Factors increasing the risk of inactivity among administrative, technical, and manual workers in Warszawa public institutions
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Warsaw School of Economics, Warszawa, Poland (Collegium of World Economy, Department of Tourism)
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Elżbieta Biernat   

Warsaw School of Economics Collegium of World Economy, Department of Tourism, Al. Niepodleglości 162, 02-554 Warszawa, Poland
Int J Occup Med Environ Health. 2015;28(2):283-94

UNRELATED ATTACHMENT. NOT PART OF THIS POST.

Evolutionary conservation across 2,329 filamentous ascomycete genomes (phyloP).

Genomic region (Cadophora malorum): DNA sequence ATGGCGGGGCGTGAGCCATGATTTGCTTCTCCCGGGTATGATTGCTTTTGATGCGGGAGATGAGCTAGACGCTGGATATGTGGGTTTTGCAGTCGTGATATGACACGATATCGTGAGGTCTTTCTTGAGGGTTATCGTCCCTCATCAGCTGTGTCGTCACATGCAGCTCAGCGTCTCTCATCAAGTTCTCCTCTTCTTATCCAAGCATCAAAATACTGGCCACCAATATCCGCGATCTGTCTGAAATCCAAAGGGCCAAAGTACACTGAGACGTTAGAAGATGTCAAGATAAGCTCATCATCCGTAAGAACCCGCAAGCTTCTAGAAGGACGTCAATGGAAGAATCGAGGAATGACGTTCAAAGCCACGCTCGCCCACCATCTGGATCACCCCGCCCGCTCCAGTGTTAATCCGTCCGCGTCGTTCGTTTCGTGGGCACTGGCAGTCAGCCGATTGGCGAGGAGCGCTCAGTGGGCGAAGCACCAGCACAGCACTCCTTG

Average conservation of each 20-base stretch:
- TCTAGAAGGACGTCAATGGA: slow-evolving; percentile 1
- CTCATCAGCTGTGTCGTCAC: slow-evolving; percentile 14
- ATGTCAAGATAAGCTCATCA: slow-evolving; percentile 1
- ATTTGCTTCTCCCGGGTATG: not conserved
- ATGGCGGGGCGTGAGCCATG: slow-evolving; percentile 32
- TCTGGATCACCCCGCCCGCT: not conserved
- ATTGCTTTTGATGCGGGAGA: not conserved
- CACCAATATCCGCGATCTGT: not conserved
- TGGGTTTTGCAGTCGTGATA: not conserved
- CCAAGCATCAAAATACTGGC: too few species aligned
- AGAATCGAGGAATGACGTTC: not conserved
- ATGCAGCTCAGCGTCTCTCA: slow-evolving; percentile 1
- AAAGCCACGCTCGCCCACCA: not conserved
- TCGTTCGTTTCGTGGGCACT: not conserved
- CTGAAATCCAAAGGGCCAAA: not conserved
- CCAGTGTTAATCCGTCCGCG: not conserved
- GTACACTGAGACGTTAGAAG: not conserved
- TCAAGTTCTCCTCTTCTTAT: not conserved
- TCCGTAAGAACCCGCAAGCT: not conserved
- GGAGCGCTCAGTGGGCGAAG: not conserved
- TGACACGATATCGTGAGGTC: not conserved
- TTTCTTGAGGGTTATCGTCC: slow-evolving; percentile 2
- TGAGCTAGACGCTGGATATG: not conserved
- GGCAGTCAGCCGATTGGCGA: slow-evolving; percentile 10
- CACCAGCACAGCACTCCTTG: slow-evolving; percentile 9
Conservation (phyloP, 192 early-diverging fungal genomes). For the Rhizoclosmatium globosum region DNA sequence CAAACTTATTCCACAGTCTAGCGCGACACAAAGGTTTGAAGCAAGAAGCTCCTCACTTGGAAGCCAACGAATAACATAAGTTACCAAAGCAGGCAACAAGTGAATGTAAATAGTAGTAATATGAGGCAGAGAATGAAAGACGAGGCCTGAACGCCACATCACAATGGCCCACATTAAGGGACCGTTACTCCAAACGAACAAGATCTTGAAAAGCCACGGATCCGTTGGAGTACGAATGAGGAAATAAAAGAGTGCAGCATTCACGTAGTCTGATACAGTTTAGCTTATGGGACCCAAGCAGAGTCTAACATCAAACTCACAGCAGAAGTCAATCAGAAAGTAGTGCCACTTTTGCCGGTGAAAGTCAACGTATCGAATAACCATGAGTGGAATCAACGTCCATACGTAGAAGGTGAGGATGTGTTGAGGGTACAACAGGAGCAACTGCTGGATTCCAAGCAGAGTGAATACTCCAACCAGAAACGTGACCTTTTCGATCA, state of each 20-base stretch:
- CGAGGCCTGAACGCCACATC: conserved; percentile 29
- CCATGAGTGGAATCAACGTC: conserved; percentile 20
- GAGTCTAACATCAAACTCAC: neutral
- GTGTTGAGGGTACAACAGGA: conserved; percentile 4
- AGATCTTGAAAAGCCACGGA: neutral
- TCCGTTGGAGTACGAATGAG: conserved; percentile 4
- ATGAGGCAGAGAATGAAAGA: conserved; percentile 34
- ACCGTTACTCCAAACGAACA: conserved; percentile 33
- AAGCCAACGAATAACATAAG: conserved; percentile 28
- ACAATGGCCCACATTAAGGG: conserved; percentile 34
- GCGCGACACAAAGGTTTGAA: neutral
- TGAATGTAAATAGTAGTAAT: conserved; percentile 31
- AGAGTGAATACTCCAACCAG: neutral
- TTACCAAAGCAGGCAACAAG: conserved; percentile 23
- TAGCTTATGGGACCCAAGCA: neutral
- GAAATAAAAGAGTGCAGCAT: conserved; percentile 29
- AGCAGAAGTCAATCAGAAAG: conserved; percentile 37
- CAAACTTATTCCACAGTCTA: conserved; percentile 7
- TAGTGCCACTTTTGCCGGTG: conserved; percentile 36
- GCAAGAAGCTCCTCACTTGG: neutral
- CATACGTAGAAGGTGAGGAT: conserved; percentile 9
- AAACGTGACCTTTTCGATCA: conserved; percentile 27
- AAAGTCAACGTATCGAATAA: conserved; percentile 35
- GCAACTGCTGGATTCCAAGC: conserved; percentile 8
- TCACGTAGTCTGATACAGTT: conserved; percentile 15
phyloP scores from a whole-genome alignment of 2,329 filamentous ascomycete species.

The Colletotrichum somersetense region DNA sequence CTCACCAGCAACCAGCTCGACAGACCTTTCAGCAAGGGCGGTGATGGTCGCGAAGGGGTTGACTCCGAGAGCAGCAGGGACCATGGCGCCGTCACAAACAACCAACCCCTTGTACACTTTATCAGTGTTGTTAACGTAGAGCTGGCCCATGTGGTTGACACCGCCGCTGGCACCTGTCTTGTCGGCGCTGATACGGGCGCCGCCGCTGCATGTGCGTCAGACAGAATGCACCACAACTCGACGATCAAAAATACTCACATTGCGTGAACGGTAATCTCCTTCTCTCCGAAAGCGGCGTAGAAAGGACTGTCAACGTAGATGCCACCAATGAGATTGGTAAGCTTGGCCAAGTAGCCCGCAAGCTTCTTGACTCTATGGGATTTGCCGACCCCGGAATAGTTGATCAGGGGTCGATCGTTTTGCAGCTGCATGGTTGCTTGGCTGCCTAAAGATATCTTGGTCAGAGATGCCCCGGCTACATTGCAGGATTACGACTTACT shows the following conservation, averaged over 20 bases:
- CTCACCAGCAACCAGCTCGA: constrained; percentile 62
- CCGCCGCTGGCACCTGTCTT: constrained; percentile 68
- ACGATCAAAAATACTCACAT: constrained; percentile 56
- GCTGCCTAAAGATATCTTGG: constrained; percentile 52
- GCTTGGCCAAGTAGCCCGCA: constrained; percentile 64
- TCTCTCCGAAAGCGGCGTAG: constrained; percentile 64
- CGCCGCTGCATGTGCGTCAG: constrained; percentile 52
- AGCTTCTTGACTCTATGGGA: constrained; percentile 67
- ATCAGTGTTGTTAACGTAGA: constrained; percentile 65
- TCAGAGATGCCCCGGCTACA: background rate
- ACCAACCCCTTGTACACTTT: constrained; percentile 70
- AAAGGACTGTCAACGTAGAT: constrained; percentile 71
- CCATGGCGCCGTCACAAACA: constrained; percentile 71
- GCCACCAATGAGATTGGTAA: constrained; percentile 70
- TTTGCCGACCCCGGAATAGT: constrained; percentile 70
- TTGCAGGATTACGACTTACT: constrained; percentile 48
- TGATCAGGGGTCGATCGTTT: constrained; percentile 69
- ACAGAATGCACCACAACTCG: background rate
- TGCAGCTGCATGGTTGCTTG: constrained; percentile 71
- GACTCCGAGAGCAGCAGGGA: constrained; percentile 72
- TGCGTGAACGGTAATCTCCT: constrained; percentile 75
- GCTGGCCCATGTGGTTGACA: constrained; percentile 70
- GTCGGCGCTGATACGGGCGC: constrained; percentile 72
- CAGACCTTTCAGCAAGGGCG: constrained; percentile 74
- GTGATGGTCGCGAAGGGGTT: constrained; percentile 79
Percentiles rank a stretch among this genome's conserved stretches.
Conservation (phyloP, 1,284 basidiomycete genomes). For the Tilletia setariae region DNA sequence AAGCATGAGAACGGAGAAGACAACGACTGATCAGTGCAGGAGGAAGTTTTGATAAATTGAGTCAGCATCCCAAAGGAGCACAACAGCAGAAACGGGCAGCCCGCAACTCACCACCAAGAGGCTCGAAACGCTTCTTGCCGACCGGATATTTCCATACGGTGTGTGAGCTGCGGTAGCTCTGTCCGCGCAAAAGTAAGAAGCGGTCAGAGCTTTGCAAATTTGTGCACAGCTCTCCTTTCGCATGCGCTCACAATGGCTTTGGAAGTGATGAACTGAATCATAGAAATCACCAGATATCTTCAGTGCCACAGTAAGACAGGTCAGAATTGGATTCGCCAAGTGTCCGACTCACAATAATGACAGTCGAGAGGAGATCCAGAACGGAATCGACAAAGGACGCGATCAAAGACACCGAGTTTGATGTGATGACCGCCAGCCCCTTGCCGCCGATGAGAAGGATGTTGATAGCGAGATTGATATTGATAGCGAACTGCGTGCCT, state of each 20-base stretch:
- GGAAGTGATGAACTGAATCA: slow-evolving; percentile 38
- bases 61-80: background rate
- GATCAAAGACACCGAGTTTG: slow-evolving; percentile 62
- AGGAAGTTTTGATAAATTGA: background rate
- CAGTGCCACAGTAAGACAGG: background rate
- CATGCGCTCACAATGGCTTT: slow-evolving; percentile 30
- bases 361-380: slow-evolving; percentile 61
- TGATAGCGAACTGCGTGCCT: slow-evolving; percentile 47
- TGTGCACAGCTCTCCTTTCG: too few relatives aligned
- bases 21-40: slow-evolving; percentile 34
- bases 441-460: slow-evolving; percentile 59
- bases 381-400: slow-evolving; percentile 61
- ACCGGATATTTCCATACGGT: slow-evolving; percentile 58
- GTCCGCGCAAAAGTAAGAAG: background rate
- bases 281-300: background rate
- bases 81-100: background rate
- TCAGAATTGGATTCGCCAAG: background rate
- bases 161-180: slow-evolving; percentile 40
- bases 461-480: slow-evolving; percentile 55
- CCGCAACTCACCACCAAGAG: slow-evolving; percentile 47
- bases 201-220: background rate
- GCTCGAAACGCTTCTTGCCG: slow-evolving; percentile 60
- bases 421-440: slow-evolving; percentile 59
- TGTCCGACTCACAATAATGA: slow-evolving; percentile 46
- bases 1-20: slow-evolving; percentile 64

Objectives: The research aims to assess the level of physical activity among administrative, technical, and manual workers employed in Warszawa public institutions and to analyze the factors that increase the risk of failing to meet World Health Organization (WHO) recommendations. Material and Methods: The study comprised 373 employees of randomly selected institutions. A short version of International Physical Activity Questionnaire (IPAQ) was applied. The correlation between the mean values of duration, days, MET-min/week of efforts, gender, and type of work was analyzed using the Tukey’s honest significant difference (HSD) test, while the correlation between the level of physical activity and the socio-demographic characteristics was assessed with the Chi2 test. The strength of the relationship between socio-demographic characteristics and fulfilment of WHO standards was expressed by the odds ratio (OR) and 95% confidence interval (95% CI). The significance level was p = 0.05. Results: High levels of physical activity were declared by 41.8% of the manual workers, 14.7% of the administration staff, and 7.3% of the technicians; 19%, 31.5% and 54.5%, respectively, reported low levels of physical activity. Factors determining the fulfilment of the WHO recommendations include: the nature of work (p = 0.003), education (p = 0.004), and income (p = 0.003). The risk of being inactive nearly doubles in the case of administration staff (31.5%) and increases more than 4 times in the case of technicians (54.5%). Respondents with secondary school education (31.6%) are exposed to a 3-fold higher risk of inactivity, while in respondents with higher education (37.2%), the level of the risk is 4-fold higher. Compared to those in the highest income group (23.4%), people who earn less (34.1%) are inactive almost twice as often. Conclusions: Urgent intervention is necessary in all studied groups: increased energy expenditure for recreation and locomotion, educational offers of employers to promote healthy lifestyle, management of leisure time budget, and strategies for changing behavior.
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